He does most of the speaking and she most of the singing. He tends to pastoral care and she oversees programming.

"What we don't have time for is exercise and quiet time together," Upbin said.

Congregants appear to value their rabbis.

"The love and humor they share is visible to the congregation," said Loni Shelef, chairperson of the membership committee and board member.

"They are committed to family life and the synagogue is like an extended family to them."


Congregation Beth Shalom

Services: Friday evenings at 6:30 p.m. and Saturday mornings at 9 a.m.

Location: 1325 South Belcher Road, Clearwater

Phone: 531-1418

For more information: Visit

Religion, Page 4

Couple share rabbinic duties at Beth Shalom 12/26/08 [Last modified: Saturday, December 27, 2008 6:25pm]
Photo reprints | Article reprints

© 2017 Tampa Bay Times


Join the discussion: Click to view comments, add yours

  1. Shakeup on Adam Putnam campaign


    In a sign of unsteadiness for what  had  looked like a strong-out-of-the-gate Adam Putnam campaign, the Republican frontrunner suddenly fired his campaign manager and political director. Hard-charging Campaign manager Kristin Davis and political director Jared Small were two of the three outsiders to join …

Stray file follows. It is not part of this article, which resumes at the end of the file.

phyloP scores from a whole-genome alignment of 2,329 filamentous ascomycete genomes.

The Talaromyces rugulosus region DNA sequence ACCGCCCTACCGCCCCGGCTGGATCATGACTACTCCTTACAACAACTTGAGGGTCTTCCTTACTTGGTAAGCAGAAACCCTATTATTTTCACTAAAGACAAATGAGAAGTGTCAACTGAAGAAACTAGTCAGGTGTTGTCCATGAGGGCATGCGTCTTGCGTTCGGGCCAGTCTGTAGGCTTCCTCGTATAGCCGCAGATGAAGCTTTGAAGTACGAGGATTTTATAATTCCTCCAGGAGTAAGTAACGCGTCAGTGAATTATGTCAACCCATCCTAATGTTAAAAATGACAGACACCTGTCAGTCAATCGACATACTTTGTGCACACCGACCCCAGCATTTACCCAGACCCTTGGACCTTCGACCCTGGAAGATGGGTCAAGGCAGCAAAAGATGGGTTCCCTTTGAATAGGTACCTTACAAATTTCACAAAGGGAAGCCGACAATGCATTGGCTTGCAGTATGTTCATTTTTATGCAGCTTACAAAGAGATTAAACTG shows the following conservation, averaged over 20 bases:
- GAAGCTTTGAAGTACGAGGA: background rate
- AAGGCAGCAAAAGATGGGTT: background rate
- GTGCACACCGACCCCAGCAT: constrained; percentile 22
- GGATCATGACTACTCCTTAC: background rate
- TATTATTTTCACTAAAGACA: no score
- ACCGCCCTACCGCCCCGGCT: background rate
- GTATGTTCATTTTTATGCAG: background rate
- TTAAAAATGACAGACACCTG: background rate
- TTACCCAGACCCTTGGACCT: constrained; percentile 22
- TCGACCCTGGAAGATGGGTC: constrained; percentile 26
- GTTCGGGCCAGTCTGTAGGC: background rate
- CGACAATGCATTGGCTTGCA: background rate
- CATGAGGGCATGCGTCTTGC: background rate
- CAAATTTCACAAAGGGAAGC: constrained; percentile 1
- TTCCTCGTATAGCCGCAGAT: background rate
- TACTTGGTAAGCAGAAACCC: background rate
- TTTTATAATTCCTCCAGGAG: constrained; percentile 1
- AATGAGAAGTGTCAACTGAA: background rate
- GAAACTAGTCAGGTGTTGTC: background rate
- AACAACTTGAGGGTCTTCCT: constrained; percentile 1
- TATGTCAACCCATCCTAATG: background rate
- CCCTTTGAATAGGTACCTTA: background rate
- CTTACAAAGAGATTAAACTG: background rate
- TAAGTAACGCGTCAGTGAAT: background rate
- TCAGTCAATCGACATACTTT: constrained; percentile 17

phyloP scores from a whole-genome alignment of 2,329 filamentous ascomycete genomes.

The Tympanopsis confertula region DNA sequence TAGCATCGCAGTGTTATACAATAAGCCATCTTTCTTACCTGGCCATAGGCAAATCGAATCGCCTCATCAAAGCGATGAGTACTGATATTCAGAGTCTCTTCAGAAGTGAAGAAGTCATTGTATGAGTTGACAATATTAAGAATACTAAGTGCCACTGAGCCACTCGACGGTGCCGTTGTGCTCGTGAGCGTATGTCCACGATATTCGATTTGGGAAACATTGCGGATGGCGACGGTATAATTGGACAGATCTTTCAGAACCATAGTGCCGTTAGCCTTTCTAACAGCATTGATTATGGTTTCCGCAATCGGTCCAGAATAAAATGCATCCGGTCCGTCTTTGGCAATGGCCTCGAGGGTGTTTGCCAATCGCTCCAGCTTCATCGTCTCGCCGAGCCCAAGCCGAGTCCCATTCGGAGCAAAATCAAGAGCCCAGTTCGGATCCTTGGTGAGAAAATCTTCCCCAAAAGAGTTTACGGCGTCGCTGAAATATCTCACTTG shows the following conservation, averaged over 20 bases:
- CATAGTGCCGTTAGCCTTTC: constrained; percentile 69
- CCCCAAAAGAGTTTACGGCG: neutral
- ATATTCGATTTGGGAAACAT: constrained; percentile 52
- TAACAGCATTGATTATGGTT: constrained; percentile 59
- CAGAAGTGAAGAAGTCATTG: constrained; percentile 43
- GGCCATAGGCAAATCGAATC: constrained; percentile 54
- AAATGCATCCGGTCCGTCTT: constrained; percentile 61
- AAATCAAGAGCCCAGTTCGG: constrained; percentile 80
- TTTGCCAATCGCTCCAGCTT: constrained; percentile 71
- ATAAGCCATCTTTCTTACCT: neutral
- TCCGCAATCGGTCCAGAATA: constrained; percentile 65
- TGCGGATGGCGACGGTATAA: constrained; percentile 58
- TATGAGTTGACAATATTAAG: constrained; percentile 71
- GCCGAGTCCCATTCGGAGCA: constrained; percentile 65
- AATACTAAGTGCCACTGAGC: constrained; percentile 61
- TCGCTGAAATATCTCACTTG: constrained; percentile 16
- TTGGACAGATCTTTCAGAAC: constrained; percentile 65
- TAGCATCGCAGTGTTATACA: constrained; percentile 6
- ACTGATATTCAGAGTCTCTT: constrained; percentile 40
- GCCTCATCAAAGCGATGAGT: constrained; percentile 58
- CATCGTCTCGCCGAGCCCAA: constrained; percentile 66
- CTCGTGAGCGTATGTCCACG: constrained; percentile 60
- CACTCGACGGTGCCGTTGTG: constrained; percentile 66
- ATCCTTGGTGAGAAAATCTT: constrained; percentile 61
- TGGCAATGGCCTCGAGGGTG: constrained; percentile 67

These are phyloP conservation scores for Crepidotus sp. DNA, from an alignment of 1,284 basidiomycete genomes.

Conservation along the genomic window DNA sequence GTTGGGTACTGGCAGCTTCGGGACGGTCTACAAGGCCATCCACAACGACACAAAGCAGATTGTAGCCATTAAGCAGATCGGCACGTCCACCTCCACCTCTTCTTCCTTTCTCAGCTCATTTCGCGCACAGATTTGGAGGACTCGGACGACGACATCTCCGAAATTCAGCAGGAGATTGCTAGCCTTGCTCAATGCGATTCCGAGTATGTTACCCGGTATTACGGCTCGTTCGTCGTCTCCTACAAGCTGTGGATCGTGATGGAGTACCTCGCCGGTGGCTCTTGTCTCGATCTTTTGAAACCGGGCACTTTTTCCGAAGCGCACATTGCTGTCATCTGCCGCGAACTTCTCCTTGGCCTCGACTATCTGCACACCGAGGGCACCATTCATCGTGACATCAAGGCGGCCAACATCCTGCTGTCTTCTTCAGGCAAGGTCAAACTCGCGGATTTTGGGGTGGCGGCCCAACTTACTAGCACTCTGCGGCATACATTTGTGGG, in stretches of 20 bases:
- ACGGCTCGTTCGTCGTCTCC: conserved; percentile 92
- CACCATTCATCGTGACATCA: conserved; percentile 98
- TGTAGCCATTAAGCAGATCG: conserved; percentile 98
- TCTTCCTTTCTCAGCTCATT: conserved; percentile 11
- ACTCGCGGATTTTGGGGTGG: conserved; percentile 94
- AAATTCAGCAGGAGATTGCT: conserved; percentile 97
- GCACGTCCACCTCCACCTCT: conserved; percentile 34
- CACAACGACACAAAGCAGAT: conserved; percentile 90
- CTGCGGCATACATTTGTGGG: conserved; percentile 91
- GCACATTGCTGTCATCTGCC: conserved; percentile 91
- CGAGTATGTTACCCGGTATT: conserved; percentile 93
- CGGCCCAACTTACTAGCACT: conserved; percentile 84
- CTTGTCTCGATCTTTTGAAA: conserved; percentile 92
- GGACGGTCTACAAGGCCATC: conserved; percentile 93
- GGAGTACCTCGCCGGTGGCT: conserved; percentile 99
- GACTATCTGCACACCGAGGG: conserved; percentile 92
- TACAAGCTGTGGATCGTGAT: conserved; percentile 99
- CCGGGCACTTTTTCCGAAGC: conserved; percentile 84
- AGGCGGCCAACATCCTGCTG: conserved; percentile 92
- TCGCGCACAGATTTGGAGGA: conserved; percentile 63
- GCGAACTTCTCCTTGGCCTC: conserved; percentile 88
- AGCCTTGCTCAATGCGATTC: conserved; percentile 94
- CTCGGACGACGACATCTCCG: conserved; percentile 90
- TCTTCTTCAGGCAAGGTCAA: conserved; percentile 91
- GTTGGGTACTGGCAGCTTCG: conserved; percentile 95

Putnam campaigning in Destin the other day as part of his 22-city bus tour
  2. Rays let early lead get away again in loss to Angels (w/video)

    The Heater

    ST. PETERSBURG — As pleased as the Rays were to win consecutive series against the contending Red Sox, Indians and Yankees and to get briefly back over .500, there was a lot of talk in the clubhouse before Monday's game against the Angels that it was time to do better.

    Tampa Bay Rays third base coach Charlie Montoyo (25) high fives designated hitter Corey Dickerson (10) as he rounds third on his lead off home run in the first inning of the game between the Tampa Bay Rays and the Los Angeles Angels at Tropicana Field in St. Petersburg, Fla. on Monday, May 22, 2017.
  3. Tampa man arrested for killing man in his USF-area home


    TAMPA — A Tampa man was arrested Monday in the death of man found killed at a home in the University of South Florida area last week, according to the Hillsborough County Sheriff's Office.

    Kadeem Dareem Archibald, 26, was arrested Monday on a  second degree murder charge in the University Area killing of Khando Kerr. [Hillsborough County Sheriff's Office]
  4. Report: Trump asked intel chiefs to push back against FBI collusion probe after Comey revealed its existence


    President Donald Trump asked two of the nation's top intelligence officials in March to help him push back against an FBI investigation into possible coordination between his campaign and the Russian government, the Washington Post reports, citing current and former officials.

    From  left, CIA Director Mike Pompeo; Director of National Intelligence Dan Coats; and National Security Agency Director Adm. Michael Rogers take their seats on Capitol Hill on May 11 before  testifying before the Senate Intelligence Committee hearing on major threats facing the U.S. [Associated Press]
  5. For Gov. Rick Scott, 'fighting' could mean vetoing entire state budget

    State Roundup

    Every day, Gov. Rick Scott is getting a lot of advice.

    The last time a Florida governor vetoed the education portion of the state budget was in 1983. Gov. Bob Graham blasted fellow Democrats for their “willing acceptance of mediocrity.”